1. This is a plaintiffs' appeal arising out of a suit for pre-emption. On 8th July 1924, and 1st September 1924, Shiam Lal purchased shares in a village under two sale-deeds from two different cosharers for Rs. 15,000 and Rs. 18,000 respectively. On 7th July 1925, a suit for pre-emption was brought by the present plaintiffs to pre-empt both these sales. On the same day about two hours after the filing of the plaint a sale-deed by Shiam Lal in favour of the contesting defendant Umrao Singh was presented for registration under which the two shares were transferred in lieu of Rs. 33,000. The whole amount was not paid in cash and Umrao Singh executed a mortgage deed for Rs. 44,200 hypothecating the property transferred to him as well as some other property belonging to him. On 8th October 1925, the present plaintiffs impleaded Umrao Singh in their suit and got the plaint amended by adding his name therein and also a new para. 7-A, in which it was alleged that the sale-deed in his favour was fictitious and nominal and was ineffective because it was taken during the pendency of the suit. The position that the sale-deed in favour of Umrao Singh was fictitious was abandoned at the trial. The plaintiffs took their stand on the provisions of Section 52, T.P. Act, and contended that the transfer in favour of Umrao Singh was in no way binding upon them.
2. The learned Subordinate Judge has upheld Umrao Singh's defence that inasmuch as he was a cosharer as well as a relation of the vendor and had a preferential right of pre-emption he was entitled to resist the plaintiffs' claim on the strength of the sale-deed taken by him. That the doctrine of lis pendens governs vendees in pre-emption suits is now well settled. We may refer to the case of Bhikhi Mal v. Debi Sahai : AIR1926All179 . The point which arises in this appeal is however slightly different. If Umrao Singh were taking his stand only on the sale-deed in his favour he would be prevented by that doctrine from depriving the plaintiffs of their right of pre-emption. On the other hand if they are claiming the right to take the property from the original vendee by virtue of their own preferential right of pre-emption, they are not basing their claim on the sale-deed but on their paramount title. A pre-emptor may either go to Court and sue for pre-emption, or may induce the vendee to re-transfer the property to him thereby avoiding such suit. A private transfer of this kind can be an acknowledgment of such right of preemption and an acceptance of his claim, and may be made to him in recognition of his right. That a pre-emptor can acquire property by private deed from the vendee, has been recognized by this Court in several cases to which we shall refer presently. The learned advocate for the appellants contends that in view of the provisions of Section 52, the defendant Shiam Lal was prevented from dealing with the property during the pendency of the suit, and that therefore the only course open to Umrao Singh if he wanted to claim the property by pre-emption was to institute a suit. It is however, clear that Umrao Singh obtained his deed before the expiry of the period of limitation for pre-emption, and paid the exact amount of price which had been paid by the vendee to the vendor. A somewhat similar case arose in Manpal v. Sahib Ram  27 All. 544. Although the Full Bench did not consider it necessary to express any opinion on the effect of Section 52, T.P. Act, they did hold that if the plaintiff got his plaint amended and did implead the subsequent purchaser who had a preferential right of pre-emption, it was no longer open to him to object to the finding as to his preferential right upon the issue raised at this invitation and to say that the Court should disregard it. On facts the present case is similar to the case before the Full Bench and is governed by the principle laid down by it.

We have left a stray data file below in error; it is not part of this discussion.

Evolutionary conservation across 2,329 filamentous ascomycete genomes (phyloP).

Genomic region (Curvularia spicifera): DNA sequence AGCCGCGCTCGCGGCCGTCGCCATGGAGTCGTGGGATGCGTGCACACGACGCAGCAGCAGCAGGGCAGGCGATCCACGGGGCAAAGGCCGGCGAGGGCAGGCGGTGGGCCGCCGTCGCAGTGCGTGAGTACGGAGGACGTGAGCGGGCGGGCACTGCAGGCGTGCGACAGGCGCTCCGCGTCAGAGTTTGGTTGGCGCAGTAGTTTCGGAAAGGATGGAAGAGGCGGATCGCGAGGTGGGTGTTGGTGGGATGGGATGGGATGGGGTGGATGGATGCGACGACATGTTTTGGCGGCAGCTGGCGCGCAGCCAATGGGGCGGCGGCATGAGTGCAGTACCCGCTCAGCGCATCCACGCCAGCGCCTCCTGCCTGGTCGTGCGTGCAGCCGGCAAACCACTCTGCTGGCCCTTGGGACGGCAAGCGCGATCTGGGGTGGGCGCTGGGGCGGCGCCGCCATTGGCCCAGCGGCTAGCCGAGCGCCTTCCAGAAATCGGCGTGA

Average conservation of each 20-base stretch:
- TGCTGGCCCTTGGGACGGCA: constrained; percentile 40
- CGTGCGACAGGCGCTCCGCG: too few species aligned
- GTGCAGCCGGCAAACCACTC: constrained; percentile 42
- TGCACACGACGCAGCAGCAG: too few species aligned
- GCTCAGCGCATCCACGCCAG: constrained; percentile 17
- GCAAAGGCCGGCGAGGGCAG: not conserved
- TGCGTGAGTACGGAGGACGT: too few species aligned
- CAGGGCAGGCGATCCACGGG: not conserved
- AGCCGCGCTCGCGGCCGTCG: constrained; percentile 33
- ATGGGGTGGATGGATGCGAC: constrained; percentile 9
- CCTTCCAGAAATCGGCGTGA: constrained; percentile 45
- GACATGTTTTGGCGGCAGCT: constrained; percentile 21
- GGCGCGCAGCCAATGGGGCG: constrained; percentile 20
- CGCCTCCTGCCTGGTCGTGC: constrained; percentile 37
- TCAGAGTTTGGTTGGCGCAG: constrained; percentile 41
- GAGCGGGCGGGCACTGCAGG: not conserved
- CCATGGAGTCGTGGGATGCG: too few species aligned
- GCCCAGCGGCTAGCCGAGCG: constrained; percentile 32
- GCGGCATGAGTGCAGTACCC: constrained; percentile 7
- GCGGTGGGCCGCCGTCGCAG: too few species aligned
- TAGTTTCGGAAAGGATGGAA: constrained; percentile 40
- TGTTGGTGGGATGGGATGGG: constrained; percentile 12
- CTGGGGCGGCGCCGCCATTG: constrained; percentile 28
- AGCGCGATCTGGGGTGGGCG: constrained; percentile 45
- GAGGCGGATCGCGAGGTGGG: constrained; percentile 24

3. Furthermore, we are of opinion that even having regard to the provisions of Section 52 the plaintiffs must not succeed. Umrao Singh acquired this property before his right to pre-empt it was lost to him. In the case of Bachan Singh v. Bijai Singh : AIR1926All180 two suits for pre-emption had been filed by rival pre-emptors having equal claims, and on the date of the filing of the second suit the vendees sold the property in suit to another person having an equal right of pre-emption with the two sets of plaintiffs. This was a private transfer made at the time when the limitation for pre-emption had not expired. This last mentioned transferee was on equal footing with the cosharers who were claiming pre-emption. The Bench held that these three sets were entitled to divide the property proportionately among them, treating the purchaser under a private deed on the same footing as those who had brought the suit. By not allowing the cosharer to retain the whole property which he had purchased under a private deed, the learned Judges recognized the applicability of the principle of lis pendens. On the other hand, by allowing him to retain one-third of the property they accepted the principle that a pre-emptor need not necessarily bring a suit for pre-emption, but may acquire the property direct from the vendee. We think that the principle underlying that decision applies to the present case, and Umrao Singh is entitled to fall back upon his right of pre-emption independently of his rights as a vendee of the deed of sale dated 7th July 1925. It is not disputed before us that Umrao Singh, being both a cosharer and a relation of the vendor, has a preferential right as against the present plaintiffs. In these circumstances he is entitled to retain the whole of the property: Jagrup Singh v. Indrasan Pande : AIR1926All216 . The plaintiffs' suit must accordingly fail and the appeal is accordingly dismissed with costs.